7.2/10
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186 user 86 critic

The Full Monty (1997)

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Six unemployed steel workers form a male striptease act. The women cheer them on to go for "the full monty" - total nudity.

Director:

Peter Cattaneo

Writer:

Simon Beaufoy
Reviews
Popularity
3,805 ( 61)
Won 1 Oscar. Another 35 wins & 33 nominations. See more awards »

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Cast

Cast overview, first billed only:
Robert Carlyle ... Gaz
Mark Addy ... Dave
Wim Snape ... Nathan (as William Snape)
Steve Huison ... Lomper
Tom Wilkinson ... Gerald
Paul Barber ... Horse
Hugo Speer ... Guy
Lesley Sharp ... Jean
Emily Woof ... Mandy
Deirdre Costello Deirdre Costello ... Linda
Paul Butterworth ... Barry
Dave Hill Dave Hill ... Alan
Bruce Jones ... Reg
Andrew Livingston Andrew Livingston ... Terry (as Andrew Livingstone)
Vinny Dhillon Vinny Dhillon ... Sharon
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Storyline

Six unemployed steel workers, inspired by the Chippendale's dancers, form a male striptease act. The women cheer them on to go for "the full monty" - total nudity. Written by Jon Reeves (from press kit) <jreeves@imdb.com>

Plot Summary | Plot Synopsis

Taglines:

The year's most revealing comedy. See more »

Genres:

Comedy | Drama

Motion Picture Rating (MPAA)

Rated R for language and some nudity | See all certifications »

Parents Guide:

View content advisory »
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Details

Country:

UK | USA

Language:

English

Release Date:

19 September 1997 (USA) See more »

Also Known As:

Todo o nada See more »

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Box Office

Budget:

$3,500,000 (estimated)

Opening Weekend USA:

$244,375, 17 August 1997, Limited Release

Gross USA:

$45,950,122

Cumulative Worldwide Gross:

$257,938,649
See more on IMDbPro »

Company Credits

Show more on IMDbPro »

Technical Specs

Runtime:

Sound Mix:

Dolby Digital

Color:

Color

Aspect Ratio:

1.85 : 1
See full technical specs »
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Did You Know?

Trivia

The film's only Oscar win was in the category 'Best Music, Original Musical or Comedy Score'. This category had been created two years prior, but was abolished again two years later. See more »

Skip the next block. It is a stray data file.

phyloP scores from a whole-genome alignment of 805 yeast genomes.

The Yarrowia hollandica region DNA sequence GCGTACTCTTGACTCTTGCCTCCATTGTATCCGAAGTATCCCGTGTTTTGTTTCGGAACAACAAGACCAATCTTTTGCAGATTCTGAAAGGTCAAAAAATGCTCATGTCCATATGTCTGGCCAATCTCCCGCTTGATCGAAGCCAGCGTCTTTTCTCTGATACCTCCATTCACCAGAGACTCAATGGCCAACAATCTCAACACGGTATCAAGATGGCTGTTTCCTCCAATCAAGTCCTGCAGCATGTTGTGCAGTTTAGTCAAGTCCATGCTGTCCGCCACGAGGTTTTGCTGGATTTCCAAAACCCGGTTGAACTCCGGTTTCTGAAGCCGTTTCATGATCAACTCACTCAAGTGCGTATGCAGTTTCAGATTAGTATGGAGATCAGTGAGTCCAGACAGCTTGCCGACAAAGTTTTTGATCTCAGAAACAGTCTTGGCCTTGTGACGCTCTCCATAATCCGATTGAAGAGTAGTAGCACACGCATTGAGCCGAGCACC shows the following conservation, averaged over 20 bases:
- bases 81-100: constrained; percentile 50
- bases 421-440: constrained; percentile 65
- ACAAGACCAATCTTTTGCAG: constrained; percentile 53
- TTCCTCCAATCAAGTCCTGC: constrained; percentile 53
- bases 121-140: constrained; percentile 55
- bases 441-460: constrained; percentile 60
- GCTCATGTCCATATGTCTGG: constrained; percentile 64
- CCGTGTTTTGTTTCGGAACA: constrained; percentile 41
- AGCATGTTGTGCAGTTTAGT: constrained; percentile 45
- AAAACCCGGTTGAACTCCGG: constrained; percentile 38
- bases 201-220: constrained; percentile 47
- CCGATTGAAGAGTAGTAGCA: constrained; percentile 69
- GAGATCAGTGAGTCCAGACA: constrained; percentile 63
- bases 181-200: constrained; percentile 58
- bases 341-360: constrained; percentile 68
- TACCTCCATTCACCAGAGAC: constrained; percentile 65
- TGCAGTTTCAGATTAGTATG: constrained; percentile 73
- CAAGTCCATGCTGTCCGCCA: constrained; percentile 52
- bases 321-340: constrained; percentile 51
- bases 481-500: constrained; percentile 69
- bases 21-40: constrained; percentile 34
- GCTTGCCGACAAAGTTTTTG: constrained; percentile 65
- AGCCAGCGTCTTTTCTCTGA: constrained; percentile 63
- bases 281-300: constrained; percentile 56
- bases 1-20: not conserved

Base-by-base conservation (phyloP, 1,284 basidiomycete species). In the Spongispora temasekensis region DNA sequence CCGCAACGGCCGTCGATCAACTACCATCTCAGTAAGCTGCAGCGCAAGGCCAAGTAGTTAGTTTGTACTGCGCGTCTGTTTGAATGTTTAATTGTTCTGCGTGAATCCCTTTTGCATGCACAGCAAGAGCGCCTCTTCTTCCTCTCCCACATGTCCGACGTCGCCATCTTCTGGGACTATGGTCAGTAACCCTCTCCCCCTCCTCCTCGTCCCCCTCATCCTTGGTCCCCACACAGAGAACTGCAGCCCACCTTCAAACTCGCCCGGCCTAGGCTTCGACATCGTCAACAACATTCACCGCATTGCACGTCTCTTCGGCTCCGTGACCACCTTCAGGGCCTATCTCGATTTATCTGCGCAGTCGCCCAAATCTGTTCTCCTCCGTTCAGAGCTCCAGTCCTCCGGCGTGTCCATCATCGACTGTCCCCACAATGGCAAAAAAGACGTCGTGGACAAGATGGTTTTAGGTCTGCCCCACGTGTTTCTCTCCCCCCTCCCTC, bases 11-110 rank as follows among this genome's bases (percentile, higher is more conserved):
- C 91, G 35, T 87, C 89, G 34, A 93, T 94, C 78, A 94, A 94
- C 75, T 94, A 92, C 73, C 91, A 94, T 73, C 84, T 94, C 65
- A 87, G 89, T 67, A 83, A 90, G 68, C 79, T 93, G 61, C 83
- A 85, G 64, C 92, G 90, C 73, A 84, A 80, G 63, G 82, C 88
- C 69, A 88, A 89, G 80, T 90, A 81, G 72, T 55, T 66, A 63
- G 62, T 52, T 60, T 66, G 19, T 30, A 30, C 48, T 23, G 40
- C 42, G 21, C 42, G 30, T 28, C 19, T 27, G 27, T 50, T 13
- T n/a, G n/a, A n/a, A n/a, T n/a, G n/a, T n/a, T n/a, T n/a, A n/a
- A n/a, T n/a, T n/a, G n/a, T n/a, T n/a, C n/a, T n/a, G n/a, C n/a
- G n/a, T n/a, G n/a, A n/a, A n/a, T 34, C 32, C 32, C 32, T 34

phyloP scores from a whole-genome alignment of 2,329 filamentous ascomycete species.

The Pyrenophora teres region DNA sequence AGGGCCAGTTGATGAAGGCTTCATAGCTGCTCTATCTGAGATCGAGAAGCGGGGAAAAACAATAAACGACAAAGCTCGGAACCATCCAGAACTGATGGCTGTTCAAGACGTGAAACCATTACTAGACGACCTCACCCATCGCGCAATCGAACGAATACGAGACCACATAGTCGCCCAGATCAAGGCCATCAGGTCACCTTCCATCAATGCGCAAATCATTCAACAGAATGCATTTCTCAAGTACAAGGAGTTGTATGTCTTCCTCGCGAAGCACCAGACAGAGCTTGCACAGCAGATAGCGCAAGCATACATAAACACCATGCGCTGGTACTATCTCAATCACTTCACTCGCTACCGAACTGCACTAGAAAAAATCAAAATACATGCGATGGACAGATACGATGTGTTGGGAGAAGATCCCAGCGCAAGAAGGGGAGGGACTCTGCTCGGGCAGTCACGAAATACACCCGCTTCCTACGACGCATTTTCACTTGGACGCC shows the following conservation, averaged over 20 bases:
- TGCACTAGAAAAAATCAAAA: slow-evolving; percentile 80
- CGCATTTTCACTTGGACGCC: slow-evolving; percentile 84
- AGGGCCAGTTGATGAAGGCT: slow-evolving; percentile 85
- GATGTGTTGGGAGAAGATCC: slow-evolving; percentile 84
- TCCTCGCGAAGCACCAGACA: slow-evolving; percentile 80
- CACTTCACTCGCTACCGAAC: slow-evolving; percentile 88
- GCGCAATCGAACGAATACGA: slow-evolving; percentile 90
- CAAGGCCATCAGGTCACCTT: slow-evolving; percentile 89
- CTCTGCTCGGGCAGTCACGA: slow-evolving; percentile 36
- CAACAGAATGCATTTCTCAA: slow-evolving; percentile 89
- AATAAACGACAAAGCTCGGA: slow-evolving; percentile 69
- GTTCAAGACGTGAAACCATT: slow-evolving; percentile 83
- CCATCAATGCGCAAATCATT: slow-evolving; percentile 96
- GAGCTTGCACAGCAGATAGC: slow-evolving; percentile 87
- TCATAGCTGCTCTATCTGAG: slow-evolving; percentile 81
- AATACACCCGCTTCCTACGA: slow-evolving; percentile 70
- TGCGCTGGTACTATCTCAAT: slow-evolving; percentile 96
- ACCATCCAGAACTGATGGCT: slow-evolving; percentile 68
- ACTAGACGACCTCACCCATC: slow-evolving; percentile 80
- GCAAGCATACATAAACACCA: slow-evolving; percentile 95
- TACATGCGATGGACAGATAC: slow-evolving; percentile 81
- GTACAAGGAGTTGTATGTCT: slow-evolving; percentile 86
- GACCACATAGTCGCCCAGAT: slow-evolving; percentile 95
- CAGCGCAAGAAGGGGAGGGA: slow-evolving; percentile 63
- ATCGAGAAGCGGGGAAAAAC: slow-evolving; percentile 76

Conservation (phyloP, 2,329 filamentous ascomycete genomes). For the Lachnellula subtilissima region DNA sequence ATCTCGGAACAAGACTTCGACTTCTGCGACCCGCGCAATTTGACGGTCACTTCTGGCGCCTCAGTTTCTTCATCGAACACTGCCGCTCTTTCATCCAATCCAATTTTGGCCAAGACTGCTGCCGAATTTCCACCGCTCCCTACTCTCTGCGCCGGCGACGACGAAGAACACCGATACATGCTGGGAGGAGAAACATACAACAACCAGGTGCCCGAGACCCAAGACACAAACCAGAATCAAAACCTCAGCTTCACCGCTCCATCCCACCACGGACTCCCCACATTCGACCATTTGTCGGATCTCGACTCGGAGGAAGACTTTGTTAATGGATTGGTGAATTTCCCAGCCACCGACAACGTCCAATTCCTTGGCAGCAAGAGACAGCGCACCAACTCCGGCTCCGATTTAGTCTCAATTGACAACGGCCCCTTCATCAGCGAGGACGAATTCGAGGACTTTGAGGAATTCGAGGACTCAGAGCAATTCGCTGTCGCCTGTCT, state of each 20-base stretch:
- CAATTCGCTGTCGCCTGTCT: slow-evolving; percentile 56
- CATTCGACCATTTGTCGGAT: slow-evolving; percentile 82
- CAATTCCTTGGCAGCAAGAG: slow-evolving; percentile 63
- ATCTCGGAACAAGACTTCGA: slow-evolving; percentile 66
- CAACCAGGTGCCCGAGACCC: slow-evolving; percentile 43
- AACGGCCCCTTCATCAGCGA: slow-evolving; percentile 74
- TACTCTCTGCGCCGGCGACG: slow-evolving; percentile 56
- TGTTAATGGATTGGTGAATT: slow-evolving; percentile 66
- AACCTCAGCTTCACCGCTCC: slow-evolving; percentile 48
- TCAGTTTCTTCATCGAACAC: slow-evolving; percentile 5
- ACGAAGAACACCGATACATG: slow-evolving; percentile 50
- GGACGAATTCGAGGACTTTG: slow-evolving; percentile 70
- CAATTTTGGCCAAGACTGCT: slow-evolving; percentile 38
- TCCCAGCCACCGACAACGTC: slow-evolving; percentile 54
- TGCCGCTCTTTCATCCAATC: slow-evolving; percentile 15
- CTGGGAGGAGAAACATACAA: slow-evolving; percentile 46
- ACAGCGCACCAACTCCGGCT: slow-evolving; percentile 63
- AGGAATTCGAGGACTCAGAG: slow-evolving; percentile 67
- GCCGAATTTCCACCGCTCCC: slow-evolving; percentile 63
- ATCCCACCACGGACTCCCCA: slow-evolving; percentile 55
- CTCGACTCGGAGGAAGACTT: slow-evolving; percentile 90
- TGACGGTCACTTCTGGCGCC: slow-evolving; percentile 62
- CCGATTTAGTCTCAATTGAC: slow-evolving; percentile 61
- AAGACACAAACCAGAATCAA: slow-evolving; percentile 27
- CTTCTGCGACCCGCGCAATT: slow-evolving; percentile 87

Goofs

Reflection of boom mic visible in the car window as Dave throws Lomper back into the car. See more »

Quotes

Gaz: Off to Job Club then?
Gerald: As a matter of fact, yes I bloody well am!
[he turns to Dave, who is still holding one of his garden gnomes]
Gerald: Put that back! *PUT* it back!
See more »

Crazy Credits

The film shown behind the opening credits is "Sheffield...City on the move", made in 1971 for the Sheffield Publicity Department. See more »

Alternate Versions

There are two english versions of the film: one is the original UK version, the other is the US version which is partly redubbed to replace some british dialects and slang phrases. See more »

Connections

Featured in Gogglebox: Episode #3.12 (2014) See more »

Soundtracks

Land of a Thousand Dances
(1971)
Composed by Chris Kenner
Performed by Wilson Pickett
Published by Longitude Music Co.
Courtesy of Atlantic Recording Corp.
Reproduced by kind permission of Burton Way Music Ltd. and Rondor Music (London) Ltd.
By Arrangement with Warner Special Products
See more »

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User Reviews

 
A bunch of losers make for a winning film
9 August 1999 | by JCR-4See all my reviews

This is a great black comedy. A bunch of losers down at the job centre have no hopes of getting a job. As the film progresses, it picks up momentum as the big date approaches. Some great scenes of 80's Britain, the job centre, the clubs, the houses with paper-thin walls and low ceilings. You know what the finale is going to be, but it doesn't detract at all from the enjoyment of the film. It doesn't get political, as some other commenters have complained, but why should it? This is about the consequences of 80's Britain, not the causes. The characters are 100% believable, in their appearances and their behaviour. The fat one is the sort you see on a Saturday night in just about every city centre pub in England (and at the football matches too!). A pity some viewers from across the pond couldn't pick up the accents, that's not altogether surprising but consider that this film was probably not originally intended for worldwide distribution and if you had taken the accents away you'd have taken away also a lot of its charm.

PS: Sheffield, where the film was based, is actually quite a nice town in many areas.


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